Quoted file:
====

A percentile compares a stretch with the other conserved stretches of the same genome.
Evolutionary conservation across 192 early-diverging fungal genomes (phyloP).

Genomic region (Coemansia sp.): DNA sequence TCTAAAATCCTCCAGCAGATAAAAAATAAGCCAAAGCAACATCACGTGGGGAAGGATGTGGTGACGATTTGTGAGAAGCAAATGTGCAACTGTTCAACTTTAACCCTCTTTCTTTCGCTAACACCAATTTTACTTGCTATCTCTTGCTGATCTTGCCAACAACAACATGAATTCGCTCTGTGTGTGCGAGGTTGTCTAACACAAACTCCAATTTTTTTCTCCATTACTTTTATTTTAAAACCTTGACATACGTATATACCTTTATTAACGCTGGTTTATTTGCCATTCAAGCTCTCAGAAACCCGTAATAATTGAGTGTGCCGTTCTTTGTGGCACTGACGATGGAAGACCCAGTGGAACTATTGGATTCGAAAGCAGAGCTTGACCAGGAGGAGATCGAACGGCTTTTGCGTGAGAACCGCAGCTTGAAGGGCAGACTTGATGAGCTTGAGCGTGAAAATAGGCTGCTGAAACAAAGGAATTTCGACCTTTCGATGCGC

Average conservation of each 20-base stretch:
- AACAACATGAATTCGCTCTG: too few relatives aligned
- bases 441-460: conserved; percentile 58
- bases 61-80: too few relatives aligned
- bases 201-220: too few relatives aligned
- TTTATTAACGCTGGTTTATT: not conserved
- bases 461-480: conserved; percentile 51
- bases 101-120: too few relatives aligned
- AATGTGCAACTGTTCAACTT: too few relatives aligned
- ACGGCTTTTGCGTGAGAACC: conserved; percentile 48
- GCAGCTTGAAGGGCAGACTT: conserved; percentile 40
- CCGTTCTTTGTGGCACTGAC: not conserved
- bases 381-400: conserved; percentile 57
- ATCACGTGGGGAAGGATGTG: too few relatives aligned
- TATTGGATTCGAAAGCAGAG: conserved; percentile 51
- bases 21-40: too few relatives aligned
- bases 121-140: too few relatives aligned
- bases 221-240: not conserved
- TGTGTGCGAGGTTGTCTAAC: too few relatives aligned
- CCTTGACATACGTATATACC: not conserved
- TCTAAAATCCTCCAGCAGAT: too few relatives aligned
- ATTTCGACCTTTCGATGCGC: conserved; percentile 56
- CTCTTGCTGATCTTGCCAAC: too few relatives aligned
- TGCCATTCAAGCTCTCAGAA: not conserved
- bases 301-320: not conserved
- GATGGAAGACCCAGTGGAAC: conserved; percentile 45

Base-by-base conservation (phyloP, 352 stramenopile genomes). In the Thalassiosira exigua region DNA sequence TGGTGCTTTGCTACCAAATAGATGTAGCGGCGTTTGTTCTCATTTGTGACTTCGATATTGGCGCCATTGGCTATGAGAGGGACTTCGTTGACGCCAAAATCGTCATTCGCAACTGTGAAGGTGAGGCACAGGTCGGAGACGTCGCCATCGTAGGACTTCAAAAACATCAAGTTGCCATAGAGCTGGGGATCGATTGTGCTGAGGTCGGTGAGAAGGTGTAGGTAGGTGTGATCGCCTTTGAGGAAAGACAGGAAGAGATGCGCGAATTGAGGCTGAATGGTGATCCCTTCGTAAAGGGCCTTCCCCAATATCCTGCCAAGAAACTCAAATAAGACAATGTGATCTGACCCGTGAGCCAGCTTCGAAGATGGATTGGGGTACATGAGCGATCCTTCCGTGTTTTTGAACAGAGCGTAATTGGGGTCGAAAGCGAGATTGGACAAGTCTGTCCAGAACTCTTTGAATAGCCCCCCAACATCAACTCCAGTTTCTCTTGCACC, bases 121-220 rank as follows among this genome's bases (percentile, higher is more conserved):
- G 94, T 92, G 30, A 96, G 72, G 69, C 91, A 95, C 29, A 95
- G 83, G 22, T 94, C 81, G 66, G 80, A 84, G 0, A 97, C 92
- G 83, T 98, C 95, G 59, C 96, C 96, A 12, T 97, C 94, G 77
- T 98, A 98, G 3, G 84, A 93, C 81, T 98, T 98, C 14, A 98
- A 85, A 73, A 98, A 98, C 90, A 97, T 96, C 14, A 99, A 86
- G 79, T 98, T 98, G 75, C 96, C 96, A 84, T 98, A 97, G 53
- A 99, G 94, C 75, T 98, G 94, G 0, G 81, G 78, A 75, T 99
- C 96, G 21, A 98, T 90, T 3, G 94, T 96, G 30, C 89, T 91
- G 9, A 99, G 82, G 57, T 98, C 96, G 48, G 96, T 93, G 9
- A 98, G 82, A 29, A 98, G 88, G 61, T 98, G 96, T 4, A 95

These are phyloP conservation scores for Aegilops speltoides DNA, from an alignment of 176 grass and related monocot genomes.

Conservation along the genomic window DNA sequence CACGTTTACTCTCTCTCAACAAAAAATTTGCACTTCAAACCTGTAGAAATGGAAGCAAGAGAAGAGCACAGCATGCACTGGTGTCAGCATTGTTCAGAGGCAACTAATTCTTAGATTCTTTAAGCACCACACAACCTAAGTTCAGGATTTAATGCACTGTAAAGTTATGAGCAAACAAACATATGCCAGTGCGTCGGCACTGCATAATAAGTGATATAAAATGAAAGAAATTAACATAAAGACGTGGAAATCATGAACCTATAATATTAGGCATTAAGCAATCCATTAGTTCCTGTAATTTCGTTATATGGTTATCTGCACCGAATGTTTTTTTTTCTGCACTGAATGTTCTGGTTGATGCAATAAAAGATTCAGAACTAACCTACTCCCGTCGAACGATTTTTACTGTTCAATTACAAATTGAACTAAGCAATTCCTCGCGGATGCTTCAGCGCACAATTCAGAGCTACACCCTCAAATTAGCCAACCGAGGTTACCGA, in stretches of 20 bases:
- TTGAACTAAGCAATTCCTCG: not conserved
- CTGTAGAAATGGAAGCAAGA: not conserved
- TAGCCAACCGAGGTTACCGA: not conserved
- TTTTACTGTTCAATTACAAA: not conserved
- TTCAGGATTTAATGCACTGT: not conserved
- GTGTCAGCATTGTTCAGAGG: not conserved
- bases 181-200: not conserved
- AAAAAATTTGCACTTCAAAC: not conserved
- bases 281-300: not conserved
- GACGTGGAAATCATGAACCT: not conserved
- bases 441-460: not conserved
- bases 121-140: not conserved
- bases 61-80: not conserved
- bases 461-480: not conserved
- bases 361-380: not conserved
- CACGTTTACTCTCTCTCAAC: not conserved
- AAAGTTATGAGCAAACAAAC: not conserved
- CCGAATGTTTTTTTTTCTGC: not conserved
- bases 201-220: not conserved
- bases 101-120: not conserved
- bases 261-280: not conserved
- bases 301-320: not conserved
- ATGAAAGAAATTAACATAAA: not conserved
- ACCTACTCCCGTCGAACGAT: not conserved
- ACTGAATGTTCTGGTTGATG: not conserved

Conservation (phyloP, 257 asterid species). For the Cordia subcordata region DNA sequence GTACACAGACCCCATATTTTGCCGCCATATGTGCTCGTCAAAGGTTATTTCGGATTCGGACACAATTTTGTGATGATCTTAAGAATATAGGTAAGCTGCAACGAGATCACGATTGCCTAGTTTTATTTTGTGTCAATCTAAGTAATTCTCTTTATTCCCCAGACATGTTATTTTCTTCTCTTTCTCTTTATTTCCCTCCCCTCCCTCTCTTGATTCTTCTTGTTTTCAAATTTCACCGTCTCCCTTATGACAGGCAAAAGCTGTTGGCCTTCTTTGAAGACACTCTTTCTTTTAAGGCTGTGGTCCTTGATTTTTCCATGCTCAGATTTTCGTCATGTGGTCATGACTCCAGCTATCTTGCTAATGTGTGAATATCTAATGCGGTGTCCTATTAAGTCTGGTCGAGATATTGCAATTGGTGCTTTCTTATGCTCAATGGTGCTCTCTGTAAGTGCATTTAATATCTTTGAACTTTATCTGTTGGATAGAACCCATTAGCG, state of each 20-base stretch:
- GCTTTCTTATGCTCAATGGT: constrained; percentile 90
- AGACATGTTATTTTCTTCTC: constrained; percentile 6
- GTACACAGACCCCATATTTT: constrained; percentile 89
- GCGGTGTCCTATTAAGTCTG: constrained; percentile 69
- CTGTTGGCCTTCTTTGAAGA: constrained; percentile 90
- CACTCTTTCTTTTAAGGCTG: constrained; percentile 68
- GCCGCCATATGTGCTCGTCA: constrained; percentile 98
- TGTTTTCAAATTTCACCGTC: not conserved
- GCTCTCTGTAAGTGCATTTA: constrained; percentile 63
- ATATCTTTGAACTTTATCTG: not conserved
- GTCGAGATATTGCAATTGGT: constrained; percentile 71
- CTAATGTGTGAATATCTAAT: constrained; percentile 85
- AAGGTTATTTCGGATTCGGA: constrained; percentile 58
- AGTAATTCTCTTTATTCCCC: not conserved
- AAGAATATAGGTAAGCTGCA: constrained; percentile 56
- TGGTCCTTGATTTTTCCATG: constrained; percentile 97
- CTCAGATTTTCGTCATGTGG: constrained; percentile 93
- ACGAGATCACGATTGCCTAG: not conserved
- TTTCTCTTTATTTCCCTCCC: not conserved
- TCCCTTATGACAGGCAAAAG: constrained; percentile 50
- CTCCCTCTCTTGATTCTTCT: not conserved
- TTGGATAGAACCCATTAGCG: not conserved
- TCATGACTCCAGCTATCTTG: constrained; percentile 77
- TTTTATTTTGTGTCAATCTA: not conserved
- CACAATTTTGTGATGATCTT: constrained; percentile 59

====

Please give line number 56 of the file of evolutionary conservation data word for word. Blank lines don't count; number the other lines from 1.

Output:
- bases 461-480: not conserved